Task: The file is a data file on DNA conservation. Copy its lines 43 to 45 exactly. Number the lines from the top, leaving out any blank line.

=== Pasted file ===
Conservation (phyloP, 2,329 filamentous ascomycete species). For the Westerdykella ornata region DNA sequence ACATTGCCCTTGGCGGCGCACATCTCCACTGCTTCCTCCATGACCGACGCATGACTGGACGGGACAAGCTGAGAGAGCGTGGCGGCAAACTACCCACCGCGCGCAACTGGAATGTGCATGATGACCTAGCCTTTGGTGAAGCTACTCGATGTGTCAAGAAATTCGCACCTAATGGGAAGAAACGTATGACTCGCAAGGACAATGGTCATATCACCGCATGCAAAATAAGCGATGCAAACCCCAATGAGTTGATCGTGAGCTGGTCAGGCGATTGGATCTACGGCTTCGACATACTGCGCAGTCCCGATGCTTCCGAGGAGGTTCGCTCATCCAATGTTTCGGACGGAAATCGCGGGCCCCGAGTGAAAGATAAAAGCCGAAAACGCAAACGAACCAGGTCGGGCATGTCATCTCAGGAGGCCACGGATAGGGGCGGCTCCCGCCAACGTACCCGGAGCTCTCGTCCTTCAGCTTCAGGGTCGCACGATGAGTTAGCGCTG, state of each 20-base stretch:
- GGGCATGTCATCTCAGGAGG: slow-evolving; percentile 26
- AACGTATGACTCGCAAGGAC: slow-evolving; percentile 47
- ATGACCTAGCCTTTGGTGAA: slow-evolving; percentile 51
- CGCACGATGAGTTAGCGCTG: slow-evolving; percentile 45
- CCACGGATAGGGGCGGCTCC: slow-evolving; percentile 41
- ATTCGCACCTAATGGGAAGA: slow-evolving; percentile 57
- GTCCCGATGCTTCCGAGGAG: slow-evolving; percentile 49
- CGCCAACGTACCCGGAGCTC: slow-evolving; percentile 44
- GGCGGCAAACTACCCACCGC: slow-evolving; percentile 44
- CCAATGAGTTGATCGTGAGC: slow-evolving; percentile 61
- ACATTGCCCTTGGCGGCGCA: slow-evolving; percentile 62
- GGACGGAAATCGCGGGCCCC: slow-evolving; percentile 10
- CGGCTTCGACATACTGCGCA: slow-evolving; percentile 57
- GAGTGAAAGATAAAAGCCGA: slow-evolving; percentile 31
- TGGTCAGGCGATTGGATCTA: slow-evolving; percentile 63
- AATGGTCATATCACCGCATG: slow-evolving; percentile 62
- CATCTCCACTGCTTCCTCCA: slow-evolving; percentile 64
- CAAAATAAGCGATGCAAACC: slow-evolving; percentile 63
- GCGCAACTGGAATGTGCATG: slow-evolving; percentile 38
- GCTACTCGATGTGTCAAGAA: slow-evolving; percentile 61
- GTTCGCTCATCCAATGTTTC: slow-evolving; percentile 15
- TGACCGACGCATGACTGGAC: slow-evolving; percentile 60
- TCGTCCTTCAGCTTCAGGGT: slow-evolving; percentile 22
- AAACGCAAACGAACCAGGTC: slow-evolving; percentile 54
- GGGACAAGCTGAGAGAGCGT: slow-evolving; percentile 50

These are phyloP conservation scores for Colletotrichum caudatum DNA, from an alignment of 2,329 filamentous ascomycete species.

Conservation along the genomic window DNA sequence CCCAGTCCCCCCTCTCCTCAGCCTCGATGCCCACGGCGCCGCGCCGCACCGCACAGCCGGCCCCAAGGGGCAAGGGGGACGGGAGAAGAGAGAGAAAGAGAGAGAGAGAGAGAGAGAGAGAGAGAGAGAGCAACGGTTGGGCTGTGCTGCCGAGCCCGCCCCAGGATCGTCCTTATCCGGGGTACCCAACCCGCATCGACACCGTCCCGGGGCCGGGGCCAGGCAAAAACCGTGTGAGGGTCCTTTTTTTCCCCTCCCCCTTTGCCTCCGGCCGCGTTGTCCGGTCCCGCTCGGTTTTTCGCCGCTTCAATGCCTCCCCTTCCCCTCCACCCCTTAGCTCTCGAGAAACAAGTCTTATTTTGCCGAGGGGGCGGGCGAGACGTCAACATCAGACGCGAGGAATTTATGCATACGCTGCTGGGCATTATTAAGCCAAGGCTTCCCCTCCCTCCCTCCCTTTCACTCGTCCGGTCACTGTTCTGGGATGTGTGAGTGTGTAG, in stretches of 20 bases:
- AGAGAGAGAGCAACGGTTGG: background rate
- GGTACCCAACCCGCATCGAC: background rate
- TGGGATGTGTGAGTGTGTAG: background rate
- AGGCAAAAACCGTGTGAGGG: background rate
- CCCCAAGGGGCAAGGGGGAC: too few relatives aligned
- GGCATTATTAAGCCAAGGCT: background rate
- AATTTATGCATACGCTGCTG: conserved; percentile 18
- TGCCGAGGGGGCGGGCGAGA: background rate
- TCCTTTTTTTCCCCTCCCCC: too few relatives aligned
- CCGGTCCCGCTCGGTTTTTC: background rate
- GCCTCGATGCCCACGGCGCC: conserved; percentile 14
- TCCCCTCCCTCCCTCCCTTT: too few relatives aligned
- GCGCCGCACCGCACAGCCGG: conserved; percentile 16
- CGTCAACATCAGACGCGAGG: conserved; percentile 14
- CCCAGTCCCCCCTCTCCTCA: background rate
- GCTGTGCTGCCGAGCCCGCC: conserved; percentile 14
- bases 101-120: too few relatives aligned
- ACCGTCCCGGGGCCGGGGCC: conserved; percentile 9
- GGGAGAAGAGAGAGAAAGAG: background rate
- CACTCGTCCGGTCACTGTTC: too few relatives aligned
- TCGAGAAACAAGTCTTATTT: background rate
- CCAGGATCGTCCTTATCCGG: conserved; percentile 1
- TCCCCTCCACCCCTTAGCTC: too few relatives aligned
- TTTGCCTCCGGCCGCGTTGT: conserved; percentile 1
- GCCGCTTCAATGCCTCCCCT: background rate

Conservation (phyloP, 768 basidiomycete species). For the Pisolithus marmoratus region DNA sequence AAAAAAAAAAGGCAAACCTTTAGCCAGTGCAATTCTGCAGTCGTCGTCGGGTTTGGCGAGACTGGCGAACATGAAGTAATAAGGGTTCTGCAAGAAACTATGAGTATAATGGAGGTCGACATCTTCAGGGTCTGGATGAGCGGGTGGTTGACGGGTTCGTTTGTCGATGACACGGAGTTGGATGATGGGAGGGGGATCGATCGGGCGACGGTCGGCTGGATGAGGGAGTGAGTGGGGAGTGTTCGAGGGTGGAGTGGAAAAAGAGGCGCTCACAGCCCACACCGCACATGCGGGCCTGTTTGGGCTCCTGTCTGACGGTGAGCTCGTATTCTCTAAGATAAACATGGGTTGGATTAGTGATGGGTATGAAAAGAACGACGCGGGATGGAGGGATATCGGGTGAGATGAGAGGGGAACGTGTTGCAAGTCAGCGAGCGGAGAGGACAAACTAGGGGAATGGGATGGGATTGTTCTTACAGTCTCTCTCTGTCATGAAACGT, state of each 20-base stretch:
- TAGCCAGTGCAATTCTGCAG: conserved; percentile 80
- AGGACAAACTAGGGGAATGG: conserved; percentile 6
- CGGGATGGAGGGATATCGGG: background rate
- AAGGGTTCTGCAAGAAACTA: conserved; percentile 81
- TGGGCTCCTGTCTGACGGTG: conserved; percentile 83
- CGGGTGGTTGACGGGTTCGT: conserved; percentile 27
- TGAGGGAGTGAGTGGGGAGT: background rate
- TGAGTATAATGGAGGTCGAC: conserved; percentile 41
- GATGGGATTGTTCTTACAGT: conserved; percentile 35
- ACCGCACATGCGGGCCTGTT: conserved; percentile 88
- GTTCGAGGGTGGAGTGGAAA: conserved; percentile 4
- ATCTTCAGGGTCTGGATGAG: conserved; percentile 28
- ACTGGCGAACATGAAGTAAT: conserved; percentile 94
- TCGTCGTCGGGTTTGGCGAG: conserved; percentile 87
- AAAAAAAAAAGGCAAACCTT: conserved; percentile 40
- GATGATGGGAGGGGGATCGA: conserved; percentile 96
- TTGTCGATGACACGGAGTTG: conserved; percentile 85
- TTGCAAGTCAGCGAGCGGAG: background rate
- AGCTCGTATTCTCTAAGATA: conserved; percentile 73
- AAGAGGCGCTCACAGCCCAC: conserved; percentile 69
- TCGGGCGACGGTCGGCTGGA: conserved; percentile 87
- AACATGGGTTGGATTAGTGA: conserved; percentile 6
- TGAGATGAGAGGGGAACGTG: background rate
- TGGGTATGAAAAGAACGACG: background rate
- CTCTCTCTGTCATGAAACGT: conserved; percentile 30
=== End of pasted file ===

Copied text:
- CCCAGTCCCCCCTCTCCTCA: background rate
- GCTGTGCTGCCGAGCCCGCC: conserved; percentile 14
- bases 101-120: too few relatives aligned